Bindweed: a noxious weed
Like most gardeners I have a strong dislike for weeds. They create more work and rob our plants of much needed nutrients and water. But like many things in life not all weeds are created equally. By that I mean some weeds tend to be more of a pain in the backside than others. Some weeds are easy to eradicate while others are next to impossible. One of the worst to deal with is field bindweed.
Field bindweed produces an almost delicate looking vine with arrow or shield-shaped leaves. It can be seen vining along the ground in gardens or the lawns. It can also be seen winding its way up fences and your favorite plant. Sometimes it is almost hidden until it burst into flowers. Bindweed has trumpet-like flowers that bloom in pink or white, resembling that of a small morning glory.
The vining weed is best known for its ability to multiply. Field bindweed is a non-native plant that spreads to smother or out-compete millions of acres of Kansas crops. Its spread did not stop in the country farm fields. Bindweed has adapted to city life and can be found in many lawns, gardens and landscape beds. In fact, in Kansas bindweed has been placed on the noxious weed list. A list that only includes the most damaging to crops and difficult to control
Bindweed can form tangled mats, run along the ground, twist and twine around other plants, plus climb up and over all kinds of things. Each plant can produce up to 500 seeds that remain viable for 50 years. But, bindweed’s real strength is underground, where the vine’s roots grow deep into the ground, while also extending out far enough to reach from one landscape into neighbors’ yards. A break in or bud on those lateral roots can produce another plant.
This isn’t a weed you can control by hand pulling unless you’re willing to devote years or your entire life to the task. Trying to hoe it up simply helps bindweed spread. The recommended control in landscape beds and vegetable gardens has been glyphosate (Round-up type mixtures). Glyphosate is a nonselective herbicide that kills any green plant tissue it touches. When treating in shrub borders and gardens spray on a still day. It might be a good idea to put up a cardboard shield to protect the desirable plants from any drift. A word of caution, do not use glyphosate in a lawn as it will kill your grass.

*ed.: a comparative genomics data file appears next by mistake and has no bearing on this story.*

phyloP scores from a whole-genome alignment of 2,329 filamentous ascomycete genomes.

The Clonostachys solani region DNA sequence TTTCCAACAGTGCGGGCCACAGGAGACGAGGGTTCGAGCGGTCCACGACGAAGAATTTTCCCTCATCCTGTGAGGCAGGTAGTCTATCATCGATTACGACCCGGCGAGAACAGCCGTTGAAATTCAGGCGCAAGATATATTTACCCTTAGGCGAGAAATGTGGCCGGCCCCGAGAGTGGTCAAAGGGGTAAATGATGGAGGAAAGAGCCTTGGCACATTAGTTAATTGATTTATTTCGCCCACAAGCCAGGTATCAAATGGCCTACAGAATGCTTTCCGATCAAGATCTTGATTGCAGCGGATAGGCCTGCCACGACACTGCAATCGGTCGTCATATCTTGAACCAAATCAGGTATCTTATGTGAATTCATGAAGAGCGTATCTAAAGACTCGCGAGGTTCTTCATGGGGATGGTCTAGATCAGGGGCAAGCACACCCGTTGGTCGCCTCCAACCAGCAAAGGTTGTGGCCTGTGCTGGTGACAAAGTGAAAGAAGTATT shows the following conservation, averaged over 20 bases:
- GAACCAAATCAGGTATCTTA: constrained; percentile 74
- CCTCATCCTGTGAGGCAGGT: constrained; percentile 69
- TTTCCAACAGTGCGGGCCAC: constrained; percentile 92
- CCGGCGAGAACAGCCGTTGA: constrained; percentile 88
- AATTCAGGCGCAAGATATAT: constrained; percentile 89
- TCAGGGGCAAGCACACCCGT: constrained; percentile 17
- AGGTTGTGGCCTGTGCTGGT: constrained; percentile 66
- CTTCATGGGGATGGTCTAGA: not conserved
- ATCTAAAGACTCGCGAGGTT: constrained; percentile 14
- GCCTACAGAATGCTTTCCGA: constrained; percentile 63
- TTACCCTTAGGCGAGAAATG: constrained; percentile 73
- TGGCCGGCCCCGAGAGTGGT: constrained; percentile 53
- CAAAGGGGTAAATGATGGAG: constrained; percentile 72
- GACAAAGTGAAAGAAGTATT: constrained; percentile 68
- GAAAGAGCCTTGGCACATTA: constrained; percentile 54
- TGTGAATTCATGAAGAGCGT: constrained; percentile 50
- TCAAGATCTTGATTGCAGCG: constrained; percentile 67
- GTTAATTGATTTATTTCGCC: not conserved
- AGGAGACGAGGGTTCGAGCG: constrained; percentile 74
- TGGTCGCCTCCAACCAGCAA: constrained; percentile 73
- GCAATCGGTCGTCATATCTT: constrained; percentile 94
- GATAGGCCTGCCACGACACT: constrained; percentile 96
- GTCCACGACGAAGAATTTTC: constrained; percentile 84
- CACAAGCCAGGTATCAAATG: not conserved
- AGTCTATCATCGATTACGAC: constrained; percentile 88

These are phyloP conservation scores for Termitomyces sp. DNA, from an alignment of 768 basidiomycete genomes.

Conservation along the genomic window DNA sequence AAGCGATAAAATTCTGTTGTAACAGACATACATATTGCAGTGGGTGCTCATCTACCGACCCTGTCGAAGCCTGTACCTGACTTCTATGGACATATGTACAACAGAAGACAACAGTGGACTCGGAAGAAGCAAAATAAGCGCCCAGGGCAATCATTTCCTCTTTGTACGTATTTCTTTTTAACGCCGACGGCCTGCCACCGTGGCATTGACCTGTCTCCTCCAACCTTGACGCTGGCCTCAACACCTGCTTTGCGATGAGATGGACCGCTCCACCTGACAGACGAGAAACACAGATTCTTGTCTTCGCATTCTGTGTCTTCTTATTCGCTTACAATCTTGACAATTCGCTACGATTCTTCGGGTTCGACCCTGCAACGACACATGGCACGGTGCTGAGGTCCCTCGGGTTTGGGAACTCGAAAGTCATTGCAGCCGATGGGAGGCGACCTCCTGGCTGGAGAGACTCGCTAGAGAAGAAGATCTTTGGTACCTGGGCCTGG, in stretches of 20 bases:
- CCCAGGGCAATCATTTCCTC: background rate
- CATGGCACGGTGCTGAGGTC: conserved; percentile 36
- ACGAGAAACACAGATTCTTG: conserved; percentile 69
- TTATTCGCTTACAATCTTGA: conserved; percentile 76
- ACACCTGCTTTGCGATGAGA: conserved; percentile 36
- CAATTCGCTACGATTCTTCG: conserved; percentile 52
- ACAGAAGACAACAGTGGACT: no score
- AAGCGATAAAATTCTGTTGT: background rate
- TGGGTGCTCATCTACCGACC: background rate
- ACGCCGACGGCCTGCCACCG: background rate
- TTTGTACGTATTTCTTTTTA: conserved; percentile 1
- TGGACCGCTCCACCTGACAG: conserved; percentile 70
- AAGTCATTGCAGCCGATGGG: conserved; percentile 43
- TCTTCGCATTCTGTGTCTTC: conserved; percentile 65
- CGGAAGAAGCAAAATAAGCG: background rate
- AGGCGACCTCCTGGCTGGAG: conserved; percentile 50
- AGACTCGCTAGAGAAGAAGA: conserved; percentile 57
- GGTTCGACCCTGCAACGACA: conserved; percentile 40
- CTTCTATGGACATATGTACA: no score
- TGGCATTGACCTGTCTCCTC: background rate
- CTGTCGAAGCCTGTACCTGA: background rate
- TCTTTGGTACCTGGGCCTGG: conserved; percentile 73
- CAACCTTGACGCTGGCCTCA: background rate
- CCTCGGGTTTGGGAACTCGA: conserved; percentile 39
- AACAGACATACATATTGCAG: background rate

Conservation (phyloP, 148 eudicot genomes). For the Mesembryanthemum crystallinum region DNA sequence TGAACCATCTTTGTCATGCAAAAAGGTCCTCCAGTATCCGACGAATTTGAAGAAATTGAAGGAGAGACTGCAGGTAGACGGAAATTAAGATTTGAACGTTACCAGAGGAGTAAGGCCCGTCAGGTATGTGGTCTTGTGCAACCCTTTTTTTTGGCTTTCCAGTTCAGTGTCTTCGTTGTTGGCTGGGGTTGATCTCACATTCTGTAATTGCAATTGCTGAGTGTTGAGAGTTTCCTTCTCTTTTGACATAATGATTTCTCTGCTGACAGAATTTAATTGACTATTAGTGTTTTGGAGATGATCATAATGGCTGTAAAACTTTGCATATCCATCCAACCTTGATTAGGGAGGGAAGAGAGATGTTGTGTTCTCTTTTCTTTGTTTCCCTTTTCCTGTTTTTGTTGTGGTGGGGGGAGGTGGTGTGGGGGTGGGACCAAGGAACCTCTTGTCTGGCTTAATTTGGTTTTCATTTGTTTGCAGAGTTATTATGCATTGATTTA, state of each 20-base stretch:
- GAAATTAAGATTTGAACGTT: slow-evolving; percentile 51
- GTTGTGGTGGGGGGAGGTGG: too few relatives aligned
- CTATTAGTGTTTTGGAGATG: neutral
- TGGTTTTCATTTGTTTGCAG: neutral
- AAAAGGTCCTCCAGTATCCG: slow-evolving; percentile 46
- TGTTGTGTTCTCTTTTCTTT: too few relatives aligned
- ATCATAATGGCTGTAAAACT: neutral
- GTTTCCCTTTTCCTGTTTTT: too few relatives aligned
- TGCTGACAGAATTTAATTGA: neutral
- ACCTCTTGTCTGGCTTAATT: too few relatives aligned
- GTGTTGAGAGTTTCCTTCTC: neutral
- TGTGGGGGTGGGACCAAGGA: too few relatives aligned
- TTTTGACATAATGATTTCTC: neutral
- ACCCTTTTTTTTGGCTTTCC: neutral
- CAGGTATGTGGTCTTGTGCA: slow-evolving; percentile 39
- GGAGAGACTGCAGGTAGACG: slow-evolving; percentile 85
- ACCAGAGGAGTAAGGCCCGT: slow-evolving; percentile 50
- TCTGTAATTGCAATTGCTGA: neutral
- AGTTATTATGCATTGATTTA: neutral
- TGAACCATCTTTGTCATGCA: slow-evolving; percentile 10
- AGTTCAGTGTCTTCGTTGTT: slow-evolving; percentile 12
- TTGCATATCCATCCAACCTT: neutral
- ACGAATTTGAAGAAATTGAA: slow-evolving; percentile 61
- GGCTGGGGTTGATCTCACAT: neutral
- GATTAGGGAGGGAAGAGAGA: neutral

Controlling bindweed in a lawn is a little easier as removing a broadleaf weed from a grassy lawn allows the use of more chemical options. Combination products containing 2, 4-D, dicamba and MCPP (Trimec) have proven to be effective as well as triclopyr. Another product on the market contains the active ingredient quinclorac. This product is often used in combination with other herbicides. Quinclorac is very stable and does not break down in grass clippings. So if you use this product do not catch the clippings for compost or mulch. It can also damage tree and shrub roots so avoid application within the dripline of any tree or shrub.
Looking for an organic option to control bindweed? Well “good luck” is probably the best response, but solarization can be attempted by covering the area with clear plastic and letting it bake for two months during the heat of summer. This may reduce the amount but will not eradicate. Remember seeds can live for 50 years.
The best approach to combating bindweed is to stay ahead of its spread. The more it becomes established the harder it will be to control. So it goes without saying, repeated applications will be necessary. Best of luck with your battle in fighting this noxious weed as it is one the most difficult to kill.